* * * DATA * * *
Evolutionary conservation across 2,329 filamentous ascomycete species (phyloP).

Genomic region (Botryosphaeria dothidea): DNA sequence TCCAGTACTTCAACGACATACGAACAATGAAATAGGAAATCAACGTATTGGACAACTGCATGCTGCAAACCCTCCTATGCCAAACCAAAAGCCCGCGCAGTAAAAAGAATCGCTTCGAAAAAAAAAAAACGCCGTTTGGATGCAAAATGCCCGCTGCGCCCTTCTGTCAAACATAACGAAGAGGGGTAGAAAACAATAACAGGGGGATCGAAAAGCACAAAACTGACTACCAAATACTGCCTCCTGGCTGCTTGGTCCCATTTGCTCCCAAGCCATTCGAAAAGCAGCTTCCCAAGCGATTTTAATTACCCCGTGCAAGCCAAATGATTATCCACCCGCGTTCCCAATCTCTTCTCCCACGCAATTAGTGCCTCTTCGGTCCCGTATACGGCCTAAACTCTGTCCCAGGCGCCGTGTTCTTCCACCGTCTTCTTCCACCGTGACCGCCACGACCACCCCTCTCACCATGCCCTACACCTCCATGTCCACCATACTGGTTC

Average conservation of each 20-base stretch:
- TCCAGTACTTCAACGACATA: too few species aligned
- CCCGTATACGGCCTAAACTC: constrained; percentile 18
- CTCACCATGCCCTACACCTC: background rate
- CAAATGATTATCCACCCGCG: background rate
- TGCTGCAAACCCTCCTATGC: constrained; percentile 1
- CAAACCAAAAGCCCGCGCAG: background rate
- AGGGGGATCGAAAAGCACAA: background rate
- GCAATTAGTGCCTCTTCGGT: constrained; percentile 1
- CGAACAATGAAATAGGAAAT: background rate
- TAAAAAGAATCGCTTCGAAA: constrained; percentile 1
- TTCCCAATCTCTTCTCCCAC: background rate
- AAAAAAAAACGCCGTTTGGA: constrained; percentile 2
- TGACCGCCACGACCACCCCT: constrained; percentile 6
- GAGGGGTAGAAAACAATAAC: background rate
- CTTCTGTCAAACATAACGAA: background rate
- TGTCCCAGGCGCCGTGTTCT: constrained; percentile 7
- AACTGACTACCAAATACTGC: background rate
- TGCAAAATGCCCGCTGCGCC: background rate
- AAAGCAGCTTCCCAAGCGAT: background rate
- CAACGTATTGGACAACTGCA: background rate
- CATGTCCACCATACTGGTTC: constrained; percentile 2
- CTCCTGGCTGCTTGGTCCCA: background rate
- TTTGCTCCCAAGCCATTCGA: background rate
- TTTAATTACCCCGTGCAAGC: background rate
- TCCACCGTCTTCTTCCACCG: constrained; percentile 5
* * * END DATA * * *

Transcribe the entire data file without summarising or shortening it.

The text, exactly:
Evolutionary conservation across 2,329 filamentous ascomycete species (phyloP).

Genomic region (Botryosphaeria dothidea): DNA sequence TCCAGTACTTCAACGACATACGAACAATGAAATAGGAAATCAACGTATTGGACAACTGCATGCTGCAAACCCTCCTATGCCAAACCAAAAGCCCGCGCAGTAAAAAGAATCGCTTCGAAAAAAAAAAAACGCCGTTTGGATGCAAAATGCCCGCTGCGCCCTTCTGTCAAACATAACGAAGAGGGGTAGAAAACAATAACAGGGGGATCGAAAAGCACAAAACTGACTACCAAATACTGCCTCCTGGCTGCTTGGTCCCATTTGCTCCCAAGCCATTCGAAAAGCAGCTTCCCAAGCGATTTTAATTACCCCGTGCAAGCCAAATGATTATCCACCCGCGTTCCCAATCTCTTCTCCCACGCAATTAGTGCCTCTTCGGTCCCGTATACGGCCTAAACTCTGTCCCAGGCGCCGTGTTCTTCCACCGTCTTCTTCCACCGTGACCGCCACGACCACCCCTCTCACCATGCCCTACACCTCCATGTCCACCATACTGGTTC

Average conservation of each 20-base stretch:
- TCCAGTACTTCAACGACATA: too few species aligned
- CCCGTATACGGCCTAAACTC: constrained; percentile 18
- CTCACCATGCCCTACACCTC: background rate
- CAAATGATTATCCACCCGCG: background rate
- TGCTGCAAACCCTCCTATGC: constrained; percentile 1
- CAAACCAAAAGCCCGCGCAG: background rate
- AGGGGGATCGAAAAGCACAA: background rate
- GCAATTAGTGCCTCTTCGGT: constrained; percentile 1
- CGAACAATGAAATAGGAAAT: background rate
- TAAAAAGAATCGCTTCGAAA: constrained; percentile 1
- TTCCCAATCTCTTCTCCCAC: background rate
- AAAAAAAAACGCCGTTTGGA: constrained; percentile 2
- TGACCGCCACGACCACCCCT: constrained; percentile 6
- GAGGGGTAGAAAACAATAAC: background rate
- CTTCTGTCAAACATAACGAA: background rate
- TGTCCCAGGCGCCGTGTTCT: constrained; percentile 7
- AACTGACTACCAAATACTGC: background rate
- TGCAAAATGCCCGCTGCGCC: background rate
- AAAGCAGCTTCCCAAGCGAT: background rate
- CAACGTATTGGACAACTGCA: background rate
- CATGTCCACCATACTGGTTC: constrained; percentile 2
- CTCCTGGCTGCTTGGTCCCA: background rate
- TTTGCTCCCAAGCCATTCGA: background rate
- TTTAATTACCCCGTGCAAGC: background rate
- TCCACCGTCTTCTTCCACCG: constrained; percentile 5